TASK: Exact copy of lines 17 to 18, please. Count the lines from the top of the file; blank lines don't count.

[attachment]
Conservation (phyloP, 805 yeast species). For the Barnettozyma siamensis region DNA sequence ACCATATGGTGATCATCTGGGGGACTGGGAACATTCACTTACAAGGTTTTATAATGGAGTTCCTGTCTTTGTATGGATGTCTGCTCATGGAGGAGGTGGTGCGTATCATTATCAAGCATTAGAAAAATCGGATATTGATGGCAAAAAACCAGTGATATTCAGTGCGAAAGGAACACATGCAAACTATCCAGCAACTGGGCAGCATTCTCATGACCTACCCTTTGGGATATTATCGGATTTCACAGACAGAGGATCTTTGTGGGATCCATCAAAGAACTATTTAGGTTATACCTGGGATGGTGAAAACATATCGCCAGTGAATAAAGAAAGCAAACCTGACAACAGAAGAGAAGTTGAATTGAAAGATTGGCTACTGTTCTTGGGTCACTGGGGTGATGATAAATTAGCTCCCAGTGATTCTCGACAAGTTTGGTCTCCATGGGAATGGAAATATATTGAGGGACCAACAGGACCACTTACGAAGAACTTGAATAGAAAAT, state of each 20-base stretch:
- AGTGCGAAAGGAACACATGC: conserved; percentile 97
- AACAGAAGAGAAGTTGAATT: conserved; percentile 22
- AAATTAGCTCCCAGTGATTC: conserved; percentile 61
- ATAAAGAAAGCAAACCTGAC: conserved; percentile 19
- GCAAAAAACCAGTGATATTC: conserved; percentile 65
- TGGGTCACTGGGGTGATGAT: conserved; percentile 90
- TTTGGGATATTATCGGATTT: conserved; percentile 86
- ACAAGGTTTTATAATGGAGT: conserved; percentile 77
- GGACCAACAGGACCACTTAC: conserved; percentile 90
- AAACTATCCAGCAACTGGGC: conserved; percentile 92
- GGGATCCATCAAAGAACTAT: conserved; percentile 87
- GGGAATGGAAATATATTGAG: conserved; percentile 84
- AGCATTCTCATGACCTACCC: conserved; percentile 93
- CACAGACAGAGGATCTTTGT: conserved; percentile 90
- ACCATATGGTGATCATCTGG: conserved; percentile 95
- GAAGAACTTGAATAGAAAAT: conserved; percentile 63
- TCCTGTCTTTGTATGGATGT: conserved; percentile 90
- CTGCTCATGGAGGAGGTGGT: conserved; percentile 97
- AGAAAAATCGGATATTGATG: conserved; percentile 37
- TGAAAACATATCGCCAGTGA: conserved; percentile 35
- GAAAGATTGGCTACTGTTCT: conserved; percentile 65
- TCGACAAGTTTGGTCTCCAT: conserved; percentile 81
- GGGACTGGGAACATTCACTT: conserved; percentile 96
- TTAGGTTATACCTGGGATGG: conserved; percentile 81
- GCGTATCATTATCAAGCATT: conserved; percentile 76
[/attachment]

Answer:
- GAAGAACTTGAATAGAAAAT: conserved; percentile 63
- TCCTGTCTTTGTATGGATGT: conserved; percentile 90